Presentation Title

The Effect of Spices on Cancer Incidence in Peru

Faculty Mentor

Roberts, Deprele, Nogaj

Start Date

18-11-2017 10:00 AM

End Date

18-11-2017 11:00 AM

Location

BSC-Ursa Minor 13

Session

Poster 1

Type of Presentation

Poster

Subject Area

behavioral_social_sciences

Abstract

Breast and cervical cancer are a major concern for women all throughout the globe. Statistically, over the last 30 years, there has been an increased incidence of breast (3.1%) and cervical cancer (0.6%) worldwide (WHO). Nutrition, natural remedies, and lifestyles of the Peruvian women were explored in an attempt to understand the effect nutrition and natural remedies have on women’s health. It can be argued that nutrition plays a large role in the overall health of a person, therefore supplements, food, and spices may affect the frequency of cancer amongst Peruvian women. Patients and community members around Cusco, Peru were interviewed about their health, diets, and cooking habits. Using survey methods we focused mainly on spices since they have been known to preserve medicinal compounds. In analyzing the data from the responses about spice usage, it is clear that most spices used in the tested population are derived from common protein sources and vegetables. The data showed that 5 people got their spices from meat (protein), which means that the protein was processed to be made into a broth or a dried additive. 17 people mentioned vegetables such as garlic, onions, parsley, tomatoes, olives, and peppers. 8 people discussed oregano as one of their most useful spice. Based on the collected survey results, oregano and other commonly used spices will be extracted and tested for their effect on mammalian cells. Following, an MTT and cytotoxicity assays that will help us understand the role these compounds play on mammalian cell viability.

Summary of research results to be presented

The data showed that 5 people got their spices from meat (protein), which means that the protein was processed to be made into a broth or a dried additive. 17 people mentioned vegetables such as garlic, onions, parsley, tomatoes, olives, and peppers. 8 people discussed oregano as one of their most useful spice. Based on the collected survey results, oregano and other commonly used spices will be extracted and tested for their effect on mammalian cells.

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Nov 18th, 10:00 AM Nov 18th, 11:00 AM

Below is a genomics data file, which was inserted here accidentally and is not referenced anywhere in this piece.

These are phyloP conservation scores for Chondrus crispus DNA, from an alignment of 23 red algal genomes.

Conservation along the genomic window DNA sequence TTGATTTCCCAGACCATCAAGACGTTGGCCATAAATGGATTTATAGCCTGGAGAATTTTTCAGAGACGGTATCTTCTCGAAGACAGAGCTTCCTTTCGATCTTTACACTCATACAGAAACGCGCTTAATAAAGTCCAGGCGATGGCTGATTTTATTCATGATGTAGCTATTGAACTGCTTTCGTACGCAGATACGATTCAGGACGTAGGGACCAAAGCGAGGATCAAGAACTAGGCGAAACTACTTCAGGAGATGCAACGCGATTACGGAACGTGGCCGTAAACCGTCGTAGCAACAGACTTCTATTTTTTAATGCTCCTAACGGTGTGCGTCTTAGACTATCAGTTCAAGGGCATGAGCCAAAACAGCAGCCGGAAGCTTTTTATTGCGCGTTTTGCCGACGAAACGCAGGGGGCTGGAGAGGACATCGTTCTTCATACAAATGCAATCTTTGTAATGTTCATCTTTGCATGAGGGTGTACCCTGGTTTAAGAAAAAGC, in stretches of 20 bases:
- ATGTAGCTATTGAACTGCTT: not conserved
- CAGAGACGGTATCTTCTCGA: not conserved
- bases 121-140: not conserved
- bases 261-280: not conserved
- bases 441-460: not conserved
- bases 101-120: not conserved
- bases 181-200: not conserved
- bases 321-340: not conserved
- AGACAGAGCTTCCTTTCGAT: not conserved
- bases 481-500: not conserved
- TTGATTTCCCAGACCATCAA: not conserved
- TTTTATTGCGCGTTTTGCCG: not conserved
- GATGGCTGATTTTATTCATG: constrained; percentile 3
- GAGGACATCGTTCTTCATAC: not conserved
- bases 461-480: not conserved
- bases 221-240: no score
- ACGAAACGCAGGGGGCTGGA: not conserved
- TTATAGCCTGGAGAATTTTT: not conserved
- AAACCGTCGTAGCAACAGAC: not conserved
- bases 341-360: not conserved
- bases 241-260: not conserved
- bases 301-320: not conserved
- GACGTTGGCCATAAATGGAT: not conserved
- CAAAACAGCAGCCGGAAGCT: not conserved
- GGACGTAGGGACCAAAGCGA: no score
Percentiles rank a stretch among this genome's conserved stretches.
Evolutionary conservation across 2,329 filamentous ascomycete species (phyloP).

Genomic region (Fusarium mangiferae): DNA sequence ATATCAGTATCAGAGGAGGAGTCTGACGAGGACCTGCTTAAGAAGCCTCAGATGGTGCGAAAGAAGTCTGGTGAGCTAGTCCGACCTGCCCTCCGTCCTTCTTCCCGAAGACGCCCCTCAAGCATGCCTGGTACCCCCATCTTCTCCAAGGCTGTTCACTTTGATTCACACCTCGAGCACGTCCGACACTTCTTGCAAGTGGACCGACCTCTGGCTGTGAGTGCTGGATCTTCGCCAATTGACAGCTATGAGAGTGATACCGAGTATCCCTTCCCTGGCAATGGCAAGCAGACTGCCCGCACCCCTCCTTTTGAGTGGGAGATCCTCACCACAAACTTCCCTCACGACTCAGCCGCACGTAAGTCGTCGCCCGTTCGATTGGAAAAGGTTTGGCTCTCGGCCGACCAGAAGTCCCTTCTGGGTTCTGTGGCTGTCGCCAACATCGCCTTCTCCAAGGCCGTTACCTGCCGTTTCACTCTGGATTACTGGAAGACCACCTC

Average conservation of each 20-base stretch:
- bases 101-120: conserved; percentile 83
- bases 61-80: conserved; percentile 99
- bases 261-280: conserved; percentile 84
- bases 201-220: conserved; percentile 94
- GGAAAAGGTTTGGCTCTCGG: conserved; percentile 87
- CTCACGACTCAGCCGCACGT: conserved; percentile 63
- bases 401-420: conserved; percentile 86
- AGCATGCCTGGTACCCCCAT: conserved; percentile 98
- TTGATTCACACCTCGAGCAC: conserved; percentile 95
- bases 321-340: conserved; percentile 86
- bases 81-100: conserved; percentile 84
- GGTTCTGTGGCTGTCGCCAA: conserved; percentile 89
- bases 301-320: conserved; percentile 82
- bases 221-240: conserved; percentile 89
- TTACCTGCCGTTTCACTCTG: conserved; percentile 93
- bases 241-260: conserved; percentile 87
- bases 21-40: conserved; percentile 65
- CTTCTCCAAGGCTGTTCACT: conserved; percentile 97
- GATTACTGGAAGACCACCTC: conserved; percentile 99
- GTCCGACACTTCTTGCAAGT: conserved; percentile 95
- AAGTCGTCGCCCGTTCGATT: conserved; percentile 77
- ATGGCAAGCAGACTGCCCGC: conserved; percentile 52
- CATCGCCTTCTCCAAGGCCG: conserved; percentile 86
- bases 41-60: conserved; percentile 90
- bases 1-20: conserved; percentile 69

The Effect of Spices on Cancer Incidence in Peru

BSC-Ursa Minor 13

Breast and cervical cancer are a major concern for women all throughout the globe. Statistically, over the last 30 years, there has been an increased incidence of breast (3.1%) and cervical cancer (0.6%) worldwide (WHO). Nutrition, natural remedies, and lifestyles of the Peruvian women were explored in an attempt to understand the effect nutrition and natural remedies have on women’s health. It can be argued that nutrition plays a large role in the overall health of a person, therefore supplements, food, and spices may affect the frequency of cancer amongst Peruvian women. Patients and community members around Cusco, Peru were interviewed about their health, diets, and cooking habits. Using survey methods we focused mainly on spices since they have been known to preserve medicinal compounds. In analyzing the data from the responses about spice usage, it is clear that most spices used in the tested population are derived from common protein sources and vegetables. The data showed that 5 people got their spices from meat (protein), which means that the protein was processed to be made into a broth or a dried additive. 17 people mentioned vegetables such as garlic, onions, parsley, tomatoes, olives, and peppers. 8 people discussed oregano as one of their most useful spice. Based on the collected survey results, oregano and other commonly used spices will be extracted and tested for their effect on mammalian cells. Following, an MTT and cytotoxicity assays that will help us understand the role these compounds play on mammalian cell viability.